« Return to this article

Know the West

See HCN’s best illustrations from 2020

Artists elevated our journalism with surprising aesthetics and creativity.

 

To elevate our newly redesigned magazine, in 2020 we began investing even more in distinctive visuals. That has included hiring talented artists to illustrate our reportage that delves into lofty ideas, essays that are seeped in personal experiences and conversations with broad relevance. Here are some of our favorite illustrations from the past year.

Sarah Gilman/High Country News

The multitalented Sarah Gilman illustrated and wrote this feature inspired by her personal encounter with a mountain lion.

Lauren Crow/High Country News

Lauren Crow's intricate portraits accompanied a conversation in each of our print magazines. Including this composition of four Colorado writers that discussed empathy, systems of oppression and ‘the moment’ with Brian Calvert.

Marty Two Bulls Jr. / High Country News

With bold energetic graphics, Marty Two Bulls Jr. illustrated this collection on how anti-Indigeneity proliferates around the West and the world.

Daniel González/High Country News

At the beginning of the shelter-in-place orders due to the coronavirus pandemic, Daniel González carved a collection of stunning linocuts for Maya Kapoor's assortment of lighthearted tips from the nonhuman world on social distancing.

Jason Holley

Jason Holley created this satirical flag for an exploration on how a Revolutionary War-era flag evolved into an anti-government symbol.

Amy Berenbeim/High Country News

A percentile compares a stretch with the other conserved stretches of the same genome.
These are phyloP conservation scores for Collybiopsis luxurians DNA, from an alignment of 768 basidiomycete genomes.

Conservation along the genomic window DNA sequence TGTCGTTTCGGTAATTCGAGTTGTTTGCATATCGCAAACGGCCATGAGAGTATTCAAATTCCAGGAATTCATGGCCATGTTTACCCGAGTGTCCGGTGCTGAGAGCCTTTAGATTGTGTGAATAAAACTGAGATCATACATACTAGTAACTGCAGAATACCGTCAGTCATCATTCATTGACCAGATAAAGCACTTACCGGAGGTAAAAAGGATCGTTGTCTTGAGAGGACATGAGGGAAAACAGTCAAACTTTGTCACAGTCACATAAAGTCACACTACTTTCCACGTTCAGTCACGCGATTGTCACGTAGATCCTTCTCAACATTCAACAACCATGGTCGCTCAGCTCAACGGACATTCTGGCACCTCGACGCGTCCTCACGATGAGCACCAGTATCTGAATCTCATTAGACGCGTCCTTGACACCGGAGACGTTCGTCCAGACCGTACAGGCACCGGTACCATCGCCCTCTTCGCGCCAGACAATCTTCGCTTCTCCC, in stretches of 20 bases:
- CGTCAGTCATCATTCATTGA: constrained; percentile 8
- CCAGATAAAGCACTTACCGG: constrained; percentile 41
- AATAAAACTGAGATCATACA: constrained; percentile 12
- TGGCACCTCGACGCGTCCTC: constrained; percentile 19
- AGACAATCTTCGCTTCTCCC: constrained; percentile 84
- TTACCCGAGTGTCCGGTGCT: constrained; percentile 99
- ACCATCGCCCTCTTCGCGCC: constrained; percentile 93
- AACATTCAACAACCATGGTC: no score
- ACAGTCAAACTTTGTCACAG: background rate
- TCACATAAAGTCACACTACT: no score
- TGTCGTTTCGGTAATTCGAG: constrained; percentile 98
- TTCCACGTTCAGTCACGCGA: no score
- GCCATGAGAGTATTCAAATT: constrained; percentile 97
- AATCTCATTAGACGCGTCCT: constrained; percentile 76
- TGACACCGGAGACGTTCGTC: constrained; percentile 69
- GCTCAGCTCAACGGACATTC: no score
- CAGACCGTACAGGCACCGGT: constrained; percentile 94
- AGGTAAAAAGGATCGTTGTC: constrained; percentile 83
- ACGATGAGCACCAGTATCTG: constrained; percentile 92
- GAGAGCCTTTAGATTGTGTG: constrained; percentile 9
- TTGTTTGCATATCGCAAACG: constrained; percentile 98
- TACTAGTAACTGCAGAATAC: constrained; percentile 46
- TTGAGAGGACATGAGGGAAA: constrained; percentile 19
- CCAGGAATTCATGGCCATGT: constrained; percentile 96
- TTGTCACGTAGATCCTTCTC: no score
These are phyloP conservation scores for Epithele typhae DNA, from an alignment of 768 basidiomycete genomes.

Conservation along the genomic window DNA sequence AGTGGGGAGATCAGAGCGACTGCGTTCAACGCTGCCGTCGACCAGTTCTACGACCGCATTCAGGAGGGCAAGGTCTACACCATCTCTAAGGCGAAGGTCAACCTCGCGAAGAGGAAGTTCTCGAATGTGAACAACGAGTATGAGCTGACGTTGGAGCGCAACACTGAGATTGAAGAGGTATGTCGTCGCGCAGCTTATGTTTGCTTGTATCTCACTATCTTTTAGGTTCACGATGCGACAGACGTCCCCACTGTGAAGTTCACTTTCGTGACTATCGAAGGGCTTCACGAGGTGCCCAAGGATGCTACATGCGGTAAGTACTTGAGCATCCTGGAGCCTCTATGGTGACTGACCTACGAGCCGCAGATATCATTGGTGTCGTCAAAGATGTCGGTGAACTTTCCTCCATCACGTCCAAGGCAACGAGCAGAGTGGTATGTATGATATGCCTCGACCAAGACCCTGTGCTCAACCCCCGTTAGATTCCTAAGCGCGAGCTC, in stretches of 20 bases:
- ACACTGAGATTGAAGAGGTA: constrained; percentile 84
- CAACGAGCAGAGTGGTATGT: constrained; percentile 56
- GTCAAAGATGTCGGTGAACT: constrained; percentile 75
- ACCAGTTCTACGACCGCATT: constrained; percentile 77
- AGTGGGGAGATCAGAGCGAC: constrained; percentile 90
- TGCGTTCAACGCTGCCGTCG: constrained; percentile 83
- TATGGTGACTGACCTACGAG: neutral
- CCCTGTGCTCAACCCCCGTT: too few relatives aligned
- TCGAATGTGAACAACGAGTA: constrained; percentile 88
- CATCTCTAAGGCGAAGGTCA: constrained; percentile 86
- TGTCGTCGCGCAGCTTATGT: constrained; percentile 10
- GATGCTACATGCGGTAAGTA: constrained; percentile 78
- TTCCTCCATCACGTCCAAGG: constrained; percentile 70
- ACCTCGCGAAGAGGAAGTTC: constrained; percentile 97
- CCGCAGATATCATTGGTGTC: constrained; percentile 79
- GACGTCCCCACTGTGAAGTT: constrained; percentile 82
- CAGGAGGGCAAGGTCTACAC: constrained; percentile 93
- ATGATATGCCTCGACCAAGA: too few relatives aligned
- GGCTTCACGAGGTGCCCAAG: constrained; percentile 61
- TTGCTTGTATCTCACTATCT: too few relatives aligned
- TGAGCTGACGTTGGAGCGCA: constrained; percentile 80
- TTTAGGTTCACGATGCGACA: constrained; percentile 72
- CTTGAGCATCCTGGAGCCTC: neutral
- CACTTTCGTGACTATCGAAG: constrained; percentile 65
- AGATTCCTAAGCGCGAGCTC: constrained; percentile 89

Printmaker Amy Berenbeim’s work accompanied a personal essay by a natural burial cemetery employee. The essay shows that dying can be as small and personal as life.

Krystal Quiles/High Country News
The bright tones of Krystal Quiles highlight how author Kelli Jo Ford paints strikingly candid portraits of four generations of Cherokee women in her book, Crooked Hallelujah

Sena Kwon/High Country News
Sena Kwon’s nostalgic work illustrates an essay by ecologist Jenny Liou as she asks the complicated question “Am I an invasive species?”

Michelle Urra/High Country News

Michelle Urra's work brings a scene to life for a review of Maxim Loskutoff’s debut novel that explores the fraught history of the Bitterroot Valley.

Dan Winters/High Country News
Photographer Dan Winters flaunted his illustration handiwork for this work that accompanied Leah Sottile’s probe on how extremist pastors have used the COVID-19 pandemic to push their conservative religious ideologies.

Conceptual illustrator Hanna Barczyk helped bring lofty concepts to earth for our roundup of ballot measures across the Western U.S.

Email High Country News at [email protected] or submit a letter to the editor.